As with every disease, the effects Alzheimer’s disease has on a patient will differ from person to person, particularly in the early to middle stages. From forgetfulness and a decline in cognitive skills to out-of-character displays of emotions and behaviour, these are all common symptoms of dementia. The timetable for these symptoms can vary from person to person. One stage of the disease may last significantly longer than another, and some symptoms could occur at earlier or later stages for your loved one than in typical cases all of which exemplify how difficult it is to manage this disease. Given that it is a progressive disease, however, you will always be able to witness it starting with mild symptoms and gradually deteriorating over time. The earliest sign is usually forgetfulness. If you have a loved one with Alzheimer’s disease, here’s what to expect during the middle stages of caregiving:
What to expect from your loved one
The middle stage of Alzheimer’s is often marked by language problems, a higher than usual forgetfulness and a loss of interest in things that were once enjoyed. Your loved one may begin to confuse their sentences and thoughts or be able form coherent sentences. They can quickly become agitated or angry as a result of feeling frustrated and unable to communicate clearly. Most likely, daily routines and thought processes may become jumbled as the disease progresses.
What to expect from yourself
Taking full-time care of a loved one can be overwhelming at times. That is entirely normal and nothing to feel guilty about. Do whatever you feel capable of doing to care with love, kindness, and consideration of both your loved one and your own healthy boundaries. As a caregiver, once this stage begins to progress, it will require additional patience and empathy, as your loved one can easily feel overwhelmed with losing control of aspects of their life.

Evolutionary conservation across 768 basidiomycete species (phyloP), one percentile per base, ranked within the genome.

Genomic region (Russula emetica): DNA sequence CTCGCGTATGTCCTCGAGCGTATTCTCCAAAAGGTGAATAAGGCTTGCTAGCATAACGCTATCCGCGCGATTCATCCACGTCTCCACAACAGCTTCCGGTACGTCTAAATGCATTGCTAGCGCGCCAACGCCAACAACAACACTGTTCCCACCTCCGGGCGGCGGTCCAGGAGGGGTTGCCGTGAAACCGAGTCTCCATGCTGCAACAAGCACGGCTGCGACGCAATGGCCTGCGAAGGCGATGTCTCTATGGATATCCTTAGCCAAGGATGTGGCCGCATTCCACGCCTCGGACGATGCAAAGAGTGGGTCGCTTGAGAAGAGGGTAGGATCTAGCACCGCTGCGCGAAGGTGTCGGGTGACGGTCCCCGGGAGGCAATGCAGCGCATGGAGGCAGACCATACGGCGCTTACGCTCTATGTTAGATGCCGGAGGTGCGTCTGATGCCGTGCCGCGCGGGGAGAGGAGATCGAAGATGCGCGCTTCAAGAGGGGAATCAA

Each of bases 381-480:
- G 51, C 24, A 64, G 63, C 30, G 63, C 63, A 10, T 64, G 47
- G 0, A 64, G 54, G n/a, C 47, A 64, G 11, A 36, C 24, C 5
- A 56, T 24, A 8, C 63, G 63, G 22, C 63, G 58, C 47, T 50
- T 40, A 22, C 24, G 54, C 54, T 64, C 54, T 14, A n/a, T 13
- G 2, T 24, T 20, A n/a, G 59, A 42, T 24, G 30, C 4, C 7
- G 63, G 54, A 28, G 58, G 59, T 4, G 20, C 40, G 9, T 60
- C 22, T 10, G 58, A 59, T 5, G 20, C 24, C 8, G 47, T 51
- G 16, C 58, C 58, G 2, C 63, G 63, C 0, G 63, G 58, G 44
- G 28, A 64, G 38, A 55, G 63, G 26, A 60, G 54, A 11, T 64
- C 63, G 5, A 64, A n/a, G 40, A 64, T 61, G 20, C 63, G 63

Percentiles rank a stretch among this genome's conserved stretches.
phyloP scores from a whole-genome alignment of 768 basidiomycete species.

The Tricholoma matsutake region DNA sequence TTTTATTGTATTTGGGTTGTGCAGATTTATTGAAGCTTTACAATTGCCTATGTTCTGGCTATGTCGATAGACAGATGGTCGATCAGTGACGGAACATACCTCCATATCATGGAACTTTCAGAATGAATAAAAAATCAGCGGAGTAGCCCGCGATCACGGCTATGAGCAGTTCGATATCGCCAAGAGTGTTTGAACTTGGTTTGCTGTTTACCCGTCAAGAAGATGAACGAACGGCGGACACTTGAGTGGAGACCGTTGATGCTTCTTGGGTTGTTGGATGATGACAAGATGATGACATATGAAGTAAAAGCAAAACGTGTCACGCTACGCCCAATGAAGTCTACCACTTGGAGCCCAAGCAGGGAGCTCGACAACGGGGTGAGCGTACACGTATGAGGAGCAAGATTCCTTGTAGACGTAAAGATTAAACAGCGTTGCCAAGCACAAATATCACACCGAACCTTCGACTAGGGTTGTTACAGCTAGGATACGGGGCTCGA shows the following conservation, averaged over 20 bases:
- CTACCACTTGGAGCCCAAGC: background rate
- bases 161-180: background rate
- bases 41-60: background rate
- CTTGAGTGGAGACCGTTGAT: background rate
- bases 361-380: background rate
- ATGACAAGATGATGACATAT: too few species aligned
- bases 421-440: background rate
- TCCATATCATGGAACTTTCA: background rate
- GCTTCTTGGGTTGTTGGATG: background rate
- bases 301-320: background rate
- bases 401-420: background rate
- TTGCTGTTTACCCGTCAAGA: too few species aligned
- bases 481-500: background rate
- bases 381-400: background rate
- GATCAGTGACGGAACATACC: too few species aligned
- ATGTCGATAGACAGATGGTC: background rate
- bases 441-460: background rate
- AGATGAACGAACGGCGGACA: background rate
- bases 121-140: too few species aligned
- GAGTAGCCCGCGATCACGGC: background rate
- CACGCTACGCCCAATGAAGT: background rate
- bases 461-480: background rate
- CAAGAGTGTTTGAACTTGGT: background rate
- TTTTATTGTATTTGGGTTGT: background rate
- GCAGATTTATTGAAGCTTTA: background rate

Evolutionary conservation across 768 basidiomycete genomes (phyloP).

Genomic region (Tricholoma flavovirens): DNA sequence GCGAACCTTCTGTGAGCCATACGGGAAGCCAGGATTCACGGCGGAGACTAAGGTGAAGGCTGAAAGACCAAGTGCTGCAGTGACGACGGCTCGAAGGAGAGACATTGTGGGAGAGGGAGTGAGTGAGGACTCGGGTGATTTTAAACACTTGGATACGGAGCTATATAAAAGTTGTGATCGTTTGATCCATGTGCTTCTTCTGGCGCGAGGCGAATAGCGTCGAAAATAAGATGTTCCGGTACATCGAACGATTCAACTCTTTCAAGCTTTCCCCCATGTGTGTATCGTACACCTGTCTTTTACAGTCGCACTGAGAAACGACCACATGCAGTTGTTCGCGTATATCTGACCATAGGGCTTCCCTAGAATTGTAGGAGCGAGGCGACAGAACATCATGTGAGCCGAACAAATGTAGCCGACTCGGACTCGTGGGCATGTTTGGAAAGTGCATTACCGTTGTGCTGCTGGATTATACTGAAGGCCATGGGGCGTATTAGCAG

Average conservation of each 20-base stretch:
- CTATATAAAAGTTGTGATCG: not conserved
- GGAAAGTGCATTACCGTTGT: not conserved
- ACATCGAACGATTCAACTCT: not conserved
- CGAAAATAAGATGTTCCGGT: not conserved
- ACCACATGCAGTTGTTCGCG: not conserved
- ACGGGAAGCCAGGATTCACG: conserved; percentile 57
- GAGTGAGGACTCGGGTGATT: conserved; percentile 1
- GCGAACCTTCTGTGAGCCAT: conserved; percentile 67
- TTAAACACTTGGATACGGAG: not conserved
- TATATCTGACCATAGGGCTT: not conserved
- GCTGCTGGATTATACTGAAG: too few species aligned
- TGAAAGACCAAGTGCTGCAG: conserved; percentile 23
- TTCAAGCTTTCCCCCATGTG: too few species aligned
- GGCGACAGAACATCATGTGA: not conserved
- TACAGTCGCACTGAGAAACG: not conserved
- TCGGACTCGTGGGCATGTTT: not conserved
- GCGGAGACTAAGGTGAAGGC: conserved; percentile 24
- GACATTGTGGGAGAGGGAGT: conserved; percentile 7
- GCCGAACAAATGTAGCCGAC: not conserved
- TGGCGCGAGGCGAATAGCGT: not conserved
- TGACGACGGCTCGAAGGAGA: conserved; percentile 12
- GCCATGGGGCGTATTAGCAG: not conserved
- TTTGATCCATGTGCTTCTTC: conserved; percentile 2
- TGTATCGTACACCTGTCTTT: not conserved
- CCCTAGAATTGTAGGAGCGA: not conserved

During this phase, the ability to be independent becomes progressively limited for the Alzheimer patient, which may require you as a caregiver to learn to adapt accordingly and stay flexible at all times. As everyday life becomes more challenging at this stage of the disease with basic activities (dressing, bathing or eating) presenting a daily challenge, many families welcome in Alzheimer’s caregivers to provide a higher level of care for the loved one and ease the family caregiver’s responsibilities. Not only because of the level of extra care required, but also because of skills and expertise.
Taking time for yourself matters
Progressing through the stages of Alzheimer’s disease is a challenging journey for everyone involved, including the family caregiver. Your loved one will need you more than ever to lean on for love and daily support. But it’s important to remember that you too must find others to lean on for strength to avoid losing track of your life while providing for someone suffering from mental health decline.
It is imperative to utilize support in your community for caregivers who are in situations similar to yours. Dementia is a difficult disease to handle for everyone involved, caregiver, patient and all family members. Especially, when you are close to the person you are taking care of, it can feel difficult to step away at times. However, to provide the level of support required, you need to make a conscious effort to continue your interests and enjoyments. That means spending time with friends, being open about the challenges you may be experiencing, and taking moments to be calm, reflective, and be comforted.
Qualicare Family Homecare specializes in Alzheimer’s care. We focus on care for the whole family so you can focus on spending quality time with your loved one. Our compassionate and experienced caregivers understand what your family is going through and can provide safe nurse-monitored care at home tailored to your loved one’s needs. Contact us to get the type of care you deserve, 613.366.2899 to schedule a free in-home consultation and learn more about our Alzheimer’s care services.
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